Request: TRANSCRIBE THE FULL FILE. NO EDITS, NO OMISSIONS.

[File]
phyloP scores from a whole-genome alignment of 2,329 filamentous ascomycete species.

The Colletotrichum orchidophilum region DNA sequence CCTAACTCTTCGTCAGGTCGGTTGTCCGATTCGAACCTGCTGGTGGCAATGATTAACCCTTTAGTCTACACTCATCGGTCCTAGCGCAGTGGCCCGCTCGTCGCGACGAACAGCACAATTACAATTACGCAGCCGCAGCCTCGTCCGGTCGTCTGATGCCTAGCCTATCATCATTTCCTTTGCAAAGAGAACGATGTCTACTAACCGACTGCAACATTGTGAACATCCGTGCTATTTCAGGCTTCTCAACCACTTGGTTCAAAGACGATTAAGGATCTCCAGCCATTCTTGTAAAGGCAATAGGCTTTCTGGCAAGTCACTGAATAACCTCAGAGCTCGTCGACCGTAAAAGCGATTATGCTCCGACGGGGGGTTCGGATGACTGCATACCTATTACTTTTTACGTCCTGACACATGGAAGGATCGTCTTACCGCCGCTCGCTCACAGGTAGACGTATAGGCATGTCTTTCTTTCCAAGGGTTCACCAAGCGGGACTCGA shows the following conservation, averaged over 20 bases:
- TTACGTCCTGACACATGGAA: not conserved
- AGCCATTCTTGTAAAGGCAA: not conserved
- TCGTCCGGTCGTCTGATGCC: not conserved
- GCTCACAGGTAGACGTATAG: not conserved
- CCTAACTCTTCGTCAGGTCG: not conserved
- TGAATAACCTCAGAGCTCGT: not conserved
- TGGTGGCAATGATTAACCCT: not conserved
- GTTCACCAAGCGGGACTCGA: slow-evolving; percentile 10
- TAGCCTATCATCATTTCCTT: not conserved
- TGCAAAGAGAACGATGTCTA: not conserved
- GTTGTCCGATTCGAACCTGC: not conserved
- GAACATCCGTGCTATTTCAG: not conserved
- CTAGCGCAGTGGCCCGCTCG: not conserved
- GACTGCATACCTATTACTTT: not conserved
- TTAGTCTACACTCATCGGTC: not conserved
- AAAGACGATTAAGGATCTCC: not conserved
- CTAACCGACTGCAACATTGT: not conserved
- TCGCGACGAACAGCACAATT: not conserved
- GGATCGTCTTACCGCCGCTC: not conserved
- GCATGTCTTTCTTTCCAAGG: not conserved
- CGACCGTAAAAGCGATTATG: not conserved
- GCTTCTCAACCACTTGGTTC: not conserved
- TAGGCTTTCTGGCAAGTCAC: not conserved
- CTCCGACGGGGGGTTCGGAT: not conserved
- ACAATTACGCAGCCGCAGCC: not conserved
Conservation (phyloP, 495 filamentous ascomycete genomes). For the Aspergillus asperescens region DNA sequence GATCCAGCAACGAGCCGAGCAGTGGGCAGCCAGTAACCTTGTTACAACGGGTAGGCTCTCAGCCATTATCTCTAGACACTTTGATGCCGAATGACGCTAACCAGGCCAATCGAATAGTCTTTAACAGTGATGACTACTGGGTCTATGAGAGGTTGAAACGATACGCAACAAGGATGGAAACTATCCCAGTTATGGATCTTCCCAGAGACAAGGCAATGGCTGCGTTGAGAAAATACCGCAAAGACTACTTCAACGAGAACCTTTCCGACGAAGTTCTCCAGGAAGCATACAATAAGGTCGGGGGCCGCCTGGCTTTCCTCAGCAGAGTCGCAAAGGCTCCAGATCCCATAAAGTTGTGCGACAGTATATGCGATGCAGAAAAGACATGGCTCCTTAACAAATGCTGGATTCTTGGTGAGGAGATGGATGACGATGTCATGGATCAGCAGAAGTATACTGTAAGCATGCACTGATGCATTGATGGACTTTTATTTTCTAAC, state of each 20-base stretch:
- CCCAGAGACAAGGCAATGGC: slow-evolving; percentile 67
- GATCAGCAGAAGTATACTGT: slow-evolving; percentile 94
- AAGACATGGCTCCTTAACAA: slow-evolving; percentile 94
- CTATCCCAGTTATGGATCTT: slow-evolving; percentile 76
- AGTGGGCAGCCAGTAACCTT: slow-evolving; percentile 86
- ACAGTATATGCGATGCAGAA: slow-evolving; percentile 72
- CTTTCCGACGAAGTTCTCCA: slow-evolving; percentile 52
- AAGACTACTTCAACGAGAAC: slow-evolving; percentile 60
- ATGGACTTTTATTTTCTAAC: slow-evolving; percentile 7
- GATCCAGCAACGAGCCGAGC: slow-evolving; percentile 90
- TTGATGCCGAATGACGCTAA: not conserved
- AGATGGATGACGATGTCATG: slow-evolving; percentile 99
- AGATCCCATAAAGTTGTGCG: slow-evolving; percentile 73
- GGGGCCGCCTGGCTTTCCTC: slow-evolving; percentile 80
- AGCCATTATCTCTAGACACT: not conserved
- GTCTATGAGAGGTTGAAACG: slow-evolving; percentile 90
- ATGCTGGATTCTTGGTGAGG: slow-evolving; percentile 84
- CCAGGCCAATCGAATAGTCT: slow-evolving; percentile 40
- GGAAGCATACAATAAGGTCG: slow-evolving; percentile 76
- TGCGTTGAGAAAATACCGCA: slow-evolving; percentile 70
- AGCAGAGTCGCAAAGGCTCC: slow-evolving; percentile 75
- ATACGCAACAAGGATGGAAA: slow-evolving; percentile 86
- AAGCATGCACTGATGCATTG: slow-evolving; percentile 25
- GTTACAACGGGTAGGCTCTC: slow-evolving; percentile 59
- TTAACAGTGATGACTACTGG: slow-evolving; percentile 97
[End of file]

phyloP scores from a whole-genome alignment of 2,329 filamentous ascomycete species.

The Colletotrichum orchidophilum region DNA sequence CCTAACTCTTCGTCAGGTCGGTTGTCCGATTCGAACCTGCTGGTGGCAATGATTAACCCTTTAGTCTACACTCATCGGTCCTAGCGCAGTGGCCCGCTCGTCGCGACGAACAGCACAATTACAATTACGCAGCCGCAGCCTCGTCCGGTCGTCTGATGCCTAGCCTATCATCATTTCCTTTGCAAAGAGAACGATGTCTACTAACCGACTGCAACATTGTGAACATCCGTGCTATTTCAGGCTTCTCAACCACTTGGTTCAAAGACGATTAAGGATCTCCAGCCATTCTTGTAAAGGCAATAGGCTTTCTGGCAAGTCACTGAATAACCTCAGAGCTCGTCGACCGTAAAAGCGATTATGCTCCGACGGGGGGTTCGGATGACTGCATACCTATTACTTTTTACGTCCTGACACATGGAAGGATCGTCTTACCGCCGCTCGCTCACAGGTAGACGTATAGGCATGTCTTTCTTTCCAAGGGTTCACCAAGCGGGACTCGA shows the following conservation, averaged over 20 bases:
- TTACGTCCTGACACATGGAA: not conserved
- AGCCATTCTTGTAAAGGCAA: not conserved
- TCGTCCGGTCGTCTGATGCC: not conserved
- GCTCACAGGTAGACGTATAG: not conserved
- CCTAACTCTTCGTCAGGTCG: not conserved
- TGAATAACCTCAGAGCTCGT: not conserved
- TGGTGGCAATGATTAACCCT: not conserved
- GTTCACCAAGCGGGACTCGA: slow-evolving; percentile 10
- TAGCCTATCATCATTTCCTT: not conserved
- TGCAAAGAGAACGATGTCTA: not conserved
- GTTGTCCGATTCGAACCTGC: not conserved
- GAACATCCGTGCTATTTCAG: not conserved
- CTAGCGCAGTGGCCCGCTCG: not conserved
- GACTGCATACCTATTACTTT: not conserved
- TTAGTCTACACTCATCGGTC: not conserved
- AAAGACGATTAAGGATCTCC: not conserved
- CTAACCGACTGCAACATTGT: not conserved
- TCGCGACGAACAGCACAATT: not conserved
- GGATCGTCTTACCGCCGCTC: not conserved
- GCATGTCTTTCTTTCCAAGG: not conserved
- CGACCGTAAAAGCGATTATG: not conserved
- GCTTCTCAACCACTTGGTTC: not conserved
- TAGGCTTTCTGGCAAGTCAC: not conserved
- CTCCGACGGGGGGTTCGGAT: not conserved
- ACAATTACGCAGCCGCAGCC: not conserved
Conservation (phyloP, 495 filamentous ascomycete genomes). For the Aspergillus asperescens region DNA sequence GATCCAGCAACGAGCCGAGCAGTGGGCAGCCAGTAACCTTGTTACAACGGGTAGGCTCTCAGCCATTATCTCTAGACACTTTGATGCCGAATGACGCTAACCAGGCCAATCGAATAGTCTTTAACAGTGATGACTACTGGGTCTATGAGAGGTTGAAACGATACGCAACAAGGATGGAAACTATCCCAGTTATGGATCTTCCCAGAGACAAGGCAATGGCTGCGTTGAGAAAATACCGCAAAGACTACTTCAACGAGAACCTTTCCGACGAAGTTCTCCAGGAAGCATACAATAAGGTCGGGGGCCGCCTGGCTTTCCTCAGCAGAGTCGCAAAGGCTCCAGATCCCATAAAGTTGTGCGACAGTATATGCGATGCAGAAAAGACATGGCTCCTTAACAAATGCTGGATTCTTGGTGAGGAGATGGATGACGATGTCATGGATCAGCAGAAGTATACTGTAAGCATGCACTGATGCATTGATGGACTTTTATTTTCTAAC, state of each 20-base stretch:
- CCCAGAGACAAGGCAATGGC: slow-evolving; percentile 67
- GATCAGCAGAAGTATACTGT: slow-evolving; percentile 94
- AAGACATGGCTCCTTAACAA: slow-evolving; percentile 94
- CTATCCCAGTTATGGATCTT: slow-evolving; percentile 76
- AGTGGGCAGCCAGTAACCTT: slow-evolving; percentile 86
- ACAGTATATGCGATGCAGAA: slow-evolving; percentile 72
- CTTTCCGACGAAGTTCTCCA: slow-evolving; percentile 52
- AAGACTACTTCAACGAGAAC: slow-evolving; percentile 60
- ATGGACTTTTATTTTCTAAC: slow-evolving; percentile 7
- GATCCAGCAACGAGCCGAGC: slow-evolving; percentile 90
- TTGATGCCGAATGACGCTAA: not conserved
- AGATGGATGACGATGTCATG: slow-evolving; percentile 99
- AGATCCCATAAAGTTGTGCG: slow-evolving; percentile 73
- GGGGCCGCCTGGCTTTCCTC: slow-evolving; percentile 80
- AGCCATTATCTCTAGACACT: not conserved
- GTCTATGAGAGGTTGAAACG: slow-evolving; percentile 90
- ATGCTGGATTCTTGGTGAGG: slow-evolving; percentile 84
- CCAGGCCAATCGAATAGTCT: slow-evolving; percentile 40
- GGAAGCATACAATAAGGTCG: slow-evolving; percentile 76
- TGCGTTGAGAAAATACCGCA: slow-evolving; percentile 70
- AGCAGAGTCGCAAAGGCTCC: slow-evolving; percentile 75
- ATACGCAACAAGGATGGAAA: slow-evolving; percentile 86
- AAGCATGCACTGATGCATTG: slow-evolving; percentile 25
- GTTACAACGGGTAGGCTCTC: slow-evolving; percentile 59
- TTAACAGTGATGACTACTGG: slow-evolving; percentile 97